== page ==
“Can the Middle Class be saved” by Don Peck provides a lot of very useful information about America’s current financial situation. In particular, it highlights the severe need to save America’s middle class workers. A claim is a position that an author takes on an issue, and Peck claims that the middle class is in serious danger. Peck uses a lot of statistical evidence and reasons to support this claim, which provide for a very convincing argument.
One of the major points that Peck is trying to get across is that the middle class is slowly being whittled away, and may eventually disappear entirely. Peck claims “Arguably, the most important economic trend in the United States over the past couple of generations has been the ever more distinct sorting of Americans into winners and losers, and the slow hollowing-out of the middle class.” I think Peck uses some very persuasive evidence to convince the reader of how crippling the disappearance of the middle-class could be to America’s economy. Peck points out that without a middle class, it would be much more difficult for the poor to ever become wealthy. The middle class serves as the bridge between the upper and the lower class, and is essential to making our economic system function as a whole.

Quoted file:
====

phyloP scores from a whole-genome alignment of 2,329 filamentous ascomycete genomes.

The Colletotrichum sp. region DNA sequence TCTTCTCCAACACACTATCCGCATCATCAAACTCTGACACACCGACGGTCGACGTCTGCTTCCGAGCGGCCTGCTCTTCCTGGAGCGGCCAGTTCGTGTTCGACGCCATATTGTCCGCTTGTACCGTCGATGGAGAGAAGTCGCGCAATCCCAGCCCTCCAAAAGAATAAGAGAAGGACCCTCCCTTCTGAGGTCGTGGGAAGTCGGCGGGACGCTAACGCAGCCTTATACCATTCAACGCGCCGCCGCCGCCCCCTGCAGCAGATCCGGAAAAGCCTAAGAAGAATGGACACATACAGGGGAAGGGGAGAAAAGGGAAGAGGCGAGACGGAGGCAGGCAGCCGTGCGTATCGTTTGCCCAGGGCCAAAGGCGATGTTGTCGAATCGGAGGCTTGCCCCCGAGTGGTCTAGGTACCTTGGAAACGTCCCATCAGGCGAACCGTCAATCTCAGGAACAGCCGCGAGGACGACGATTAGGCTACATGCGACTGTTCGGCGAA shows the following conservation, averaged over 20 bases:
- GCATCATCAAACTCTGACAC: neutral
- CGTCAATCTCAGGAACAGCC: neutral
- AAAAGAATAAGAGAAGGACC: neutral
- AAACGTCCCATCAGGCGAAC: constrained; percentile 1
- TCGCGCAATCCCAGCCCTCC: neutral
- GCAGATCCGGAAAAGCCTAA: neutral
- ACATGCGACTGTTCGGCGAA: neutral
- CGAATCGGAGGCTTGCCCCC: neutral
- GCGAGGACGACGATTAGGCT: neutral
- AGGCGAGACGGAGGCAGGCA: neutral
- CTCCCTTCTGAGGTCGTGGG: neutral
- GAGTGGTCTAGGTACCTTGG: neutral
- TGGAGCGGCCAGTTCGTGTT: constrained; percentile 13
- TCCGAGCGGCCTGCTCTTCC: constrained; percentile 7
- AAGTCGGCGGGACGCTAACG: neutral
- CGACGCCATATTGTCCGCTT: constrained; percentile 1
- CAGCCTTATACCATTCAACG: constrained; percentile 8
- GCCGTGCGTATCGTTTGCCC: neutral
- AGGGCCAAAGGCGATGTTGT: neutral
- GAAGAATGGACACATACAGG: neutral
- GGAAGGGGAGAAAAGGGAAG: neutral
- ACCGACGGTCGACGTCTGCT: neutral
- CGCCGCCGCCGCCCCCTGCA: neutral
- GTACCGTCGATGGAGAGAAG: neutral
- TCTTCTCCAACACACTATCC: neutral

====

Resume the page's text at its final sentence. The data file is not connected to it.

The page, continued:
It is indisputable that the middle class is in trouble. Peck provides us with a plethora of data to demonstrate this fact. Now it is just a matter of figuring out how to go about saving them. I find Peck’s idea of expanding career-academy programs to be a great solution. Peck claims “Career-academy programs should be expanded, as should apprenticeship programs (often affiliated with community colleges) and other, similar programs that are designed to build an ethic of hard work.” Surely this will not solve all of our economic problems, but it is certainly a step in the right direction. Giving the youth an opportunity to see the different career opportunities available to them would help give them a...
Please join StudyMode to read the full document